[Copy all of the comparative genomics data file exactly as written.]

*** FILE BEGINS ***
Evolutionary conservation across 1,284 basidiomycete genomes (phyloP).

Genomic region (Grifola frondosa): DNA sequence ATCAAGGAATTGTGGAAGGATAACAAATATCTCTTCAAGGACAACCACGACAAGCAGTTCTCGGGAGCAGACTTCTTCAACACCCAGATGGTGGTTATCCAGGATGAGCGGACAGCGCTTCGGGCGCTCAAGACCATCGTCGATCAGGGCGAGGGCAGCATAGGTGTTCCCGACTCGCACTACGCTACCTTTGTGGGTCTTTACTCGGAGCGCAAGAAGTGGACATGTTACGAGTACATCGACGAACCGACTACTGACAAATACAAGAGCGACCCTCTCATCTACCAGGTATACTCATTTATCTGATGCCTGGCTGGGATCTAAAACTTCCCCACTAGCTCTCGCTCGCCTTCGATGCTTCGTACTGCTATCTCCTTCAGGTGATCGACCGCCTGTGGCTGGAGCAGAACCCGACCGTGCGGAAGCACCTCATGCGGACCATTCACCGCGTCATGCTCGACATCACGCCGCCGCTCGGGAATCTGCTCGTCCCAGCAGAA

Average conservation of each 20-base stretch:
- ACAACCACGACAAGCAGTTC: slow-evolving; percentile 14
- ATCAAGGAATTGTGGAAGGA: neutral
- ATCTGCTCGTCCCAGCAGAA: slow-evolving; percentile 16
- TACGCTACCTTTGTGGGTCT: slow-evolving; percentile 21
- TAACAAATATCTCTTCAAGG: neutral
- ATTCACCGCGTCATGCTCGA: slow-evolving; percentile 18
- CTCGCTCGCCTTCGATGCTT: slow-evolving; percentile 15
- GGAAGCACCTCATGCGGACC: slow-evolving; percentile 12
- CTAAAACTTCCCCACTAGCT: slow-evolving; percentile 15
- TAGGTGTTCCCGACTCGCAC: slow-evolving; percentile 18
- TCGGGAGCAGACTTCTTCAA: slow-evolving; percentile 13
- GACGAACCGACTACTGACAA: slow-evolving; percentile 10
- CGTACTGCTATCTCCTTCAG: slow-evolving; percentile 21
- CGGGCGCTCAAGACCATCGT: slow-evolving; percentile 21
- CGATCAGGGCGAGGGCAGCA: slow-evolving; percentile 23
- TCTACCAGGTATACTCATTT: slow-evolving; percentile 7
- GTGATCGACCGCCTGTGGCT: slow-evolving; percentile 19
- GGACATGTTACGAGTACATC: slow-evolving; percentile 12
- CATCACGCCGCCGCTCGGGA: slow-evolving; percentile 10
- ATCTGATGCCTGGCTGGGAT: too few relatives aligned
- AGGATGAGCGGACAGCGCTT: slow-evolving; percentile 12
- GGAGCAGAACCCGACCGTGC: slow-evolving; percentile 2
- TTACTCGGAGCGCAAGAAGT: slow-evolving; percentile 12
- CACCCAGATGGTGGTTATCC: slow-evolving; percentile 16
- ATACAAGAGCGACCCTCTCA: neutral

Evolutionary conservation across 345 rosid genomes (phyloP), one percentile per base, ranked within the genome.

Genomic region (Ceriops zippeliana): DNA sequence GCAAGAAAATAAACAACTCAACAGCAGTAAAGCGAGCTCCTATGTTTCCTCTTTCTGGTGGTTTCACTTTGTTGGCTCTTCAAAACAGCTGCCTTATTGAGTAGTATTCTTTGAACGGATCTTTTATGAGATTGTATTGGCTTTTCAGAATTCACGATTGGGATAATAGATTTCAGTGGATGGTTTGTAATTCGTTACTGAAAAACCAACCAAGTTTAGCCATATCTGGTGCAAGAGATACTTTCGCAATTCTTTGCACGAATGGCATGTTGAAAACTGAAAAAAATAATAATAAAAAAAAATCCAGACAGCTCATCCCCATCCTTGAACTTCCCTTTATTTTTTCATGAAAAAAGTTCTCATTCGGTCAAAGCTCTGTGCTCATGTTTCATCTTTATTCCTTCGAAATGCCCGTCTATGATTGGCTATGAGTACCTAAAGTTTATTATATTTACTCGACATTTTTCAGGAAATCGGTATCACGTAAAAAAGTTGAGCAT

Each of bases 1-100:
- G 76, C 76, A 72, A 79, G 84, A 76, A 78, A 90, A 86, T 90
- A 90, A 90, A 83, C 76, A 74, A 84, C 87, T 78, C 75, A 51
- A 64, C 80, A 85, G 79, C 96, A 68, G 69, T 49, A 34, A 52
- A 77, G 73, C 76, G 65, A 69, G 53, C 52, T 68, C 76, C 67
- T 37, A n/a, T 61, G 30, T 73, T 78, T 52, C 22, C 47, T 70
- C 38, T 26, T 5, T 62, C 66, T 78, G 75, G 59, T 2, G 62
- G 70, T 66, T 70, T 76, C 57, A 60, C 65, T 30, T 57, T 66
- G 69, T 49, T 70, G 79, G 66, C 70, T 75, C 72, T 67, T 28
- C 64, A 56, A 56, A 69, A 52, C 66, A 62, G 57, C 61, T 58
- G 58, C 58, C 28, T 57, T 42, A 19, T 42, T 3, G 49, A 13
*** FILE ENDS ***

Evolutionary conservation across 1,284 basidiomycete genomes (phyloP).

Genomic region (Grifola frondosa): DNA sequence ATCAAGGAATTGTGGAAGGATAACAAATATCTCTTCAAGGACAACCACGACAAGCAGTTCTCGGGAGCAGACTTCTTCAACACCCAGATGGTGGTTATCCAGGATGAGCGGACAGCGCTTCGGGCGCTCAAGACCATCGTCGATCAGGGCGAGGGCAGCATAGGTGTTCCCGACTCGCACTACGCTACCTTTGTGGGTCTTTACTCGGAGCGCAAGAAGTGGACATGTTACGAGTACATCGACGAACCGACTACTGACAAATACAAGAGCGACCCTCTCATCTACCAGGTATACTCATTTATCTGATGCCTGGCTGGGATCTAAAACTTCCCCACTAGCTCTCGCTCGCCTTCGATGCTTCGTACTGCTATCTCCTTCAGGTGATCGACCGCCTGTGGCTGGAGCAGAACCCGACCGTGCGGAAGCACCTCATGCGGACCATTCACCGCGTCATGCTCGACATCACGCCGCCGCTCGGGAATCTGCTCGTCCCAGCAGAA

Average conservation of each 20-base stretch:
- ACAACCACGACAAGCAGTTC: slow-evolving; percentile 14
- ATCAAGGAATTGTGGAAGGA: neutral
- ATCTGCTCGTCCCAGCAGAA: slow-evolving; percentile 16
- TACGCTACCTTTGTGGGTCT: slow-evolving; percentile 21
- TAACAAATATCTCTTCAAGG: neutral
- ATTCACCGCGTCATGCTCGA: slow-evolving; percentile 18
- CTCGCTCGCCTTCGATGCTT: slow-evolving; percentile 15
- GGAAGCACCTCATGCGGACC: slow-evolving; percentile 12
- CTAAAACTTCCCCACTAGCT: slow-evolving; percentile 15
- TAGGTGTTCCCGACTCGCAC: slow-evolving; percentile 18
- TCGGGAGCAGACTTCTTCAA: slow-evolving; percentile 13
- GACGAACCGACTACTGACAA: slow-evolving; percentile 10
- CGTACTGCTATCTCCTTCAG: slow-evolving; percentile 21
- CGGGCGCTCAAGACCATCGT: slow-evolving; percentile 21
- CGATCAGGGCGAGGGCAGCA: slow-evolving; percentile 23
- TCTACCAGGTATACTCATTT: slow-evolving; percentile 7
- GTGATCGACCGCCTGTGGCT: slow-evolving; percentile 19
- GGACATGTTACGAGTACATC: slow-evolving; percentile 12
- CATCACGCCGCCGCTCGGGA: slow-evolving; percentile 10
- ATCTGATGCCTGGCTGGGAT: too few relatives aligned
- AGGATGAGCGGACAGCGCTT: slow-evolving; percentile 12
- GGAGCAGAACCCGACCGTGC: slow-evolving; percentile 2
- TTACTCGGAGCGCAAGAAGT: slow-evolving; percentile 12
- CACCCAGATGGTGGTTATCC: slow-evolving; percentile 16
- ATACAAGAGCGACCCTCTCA: neutral

Evolutionary conservation across 345 rosid genomes (phyloP), one percentile per base, ranked within the genome.

Genomic region (Ceriops zippeliana): DNA sequence GCAAGAAAATAAACAACTCAACAGCAGTAAAGCGAGCTCCTATGTTTCCTCTTTCTGGTGGTTTCACTTTGTTGGCTCTTCAAAACAGCTGCCTTATTGAGTAGTATTCTTTGAACGGATCTTTTATGAGATTGTATTGGCTTTTCAGAATTCACGATTGGGATAATAGATTTCAGTGGATGGTTTGTAATTCGTTACTGAAAAACCAACCAAGTTTAGCCATATCTGGTGCAAGAGATACTTTCGCAATTCTTTGCACGAATGGCATGTTGAAAACTGAAAAAAATAATAATAAAAAAAAATCCAGACAGCTCATCCCCATCCTTGAACTTCCCTTTATTTTTTCATGAAAAAAGTTCTCATTCGGTCAAAGCTCTGTGCTCATGTTTCATCTTTATTCCTTCGAAATGCCCGTCTATGATTGGCTATGAGTACCTAAAGTTTATTATATTTACTCGACATTTTTCAGGAAATCGGTATCACGTAAAAAAGTTGAGCAT

Each of bases 1-100:
- G 76, C 76, A 72, A 79, G 84, A 76, A 78, A 90, A 86, T 90
- A 90, A 90, A 83, C 76, A 74, A 84, C 87, T 78, C 75, A 51
- A 64, C 80, A 85, G 79, C 96, A 68, G 69, T 49, A 34, A 52
- A 77, G 73, C 76, G 65, A 69, G 53, C 52, T 68, C 76, C 67
- T 37, A n/a, T 61, G 30, T 73, T 78, T 52, C 22, C 47, T 70
- C 38, T 26, T 5, T 62, C 66, T 78, G 75, G 59, T 2, G 62
- G 70, T 66, T 70, T 76, C 57, A 60, C 65, T 30, T 57, T 66
- G 69, T 49, T 70, G 79, G 66, C 70, T 75, C 72, T 67, T 28
- C 64, A 56, A 56, A 69, A 52, C 66, A 62, G 57, C 61, T 58
- G 58, C 58, C 28, T 57, T 42, A 19, T 42, T 3, G 49, A 13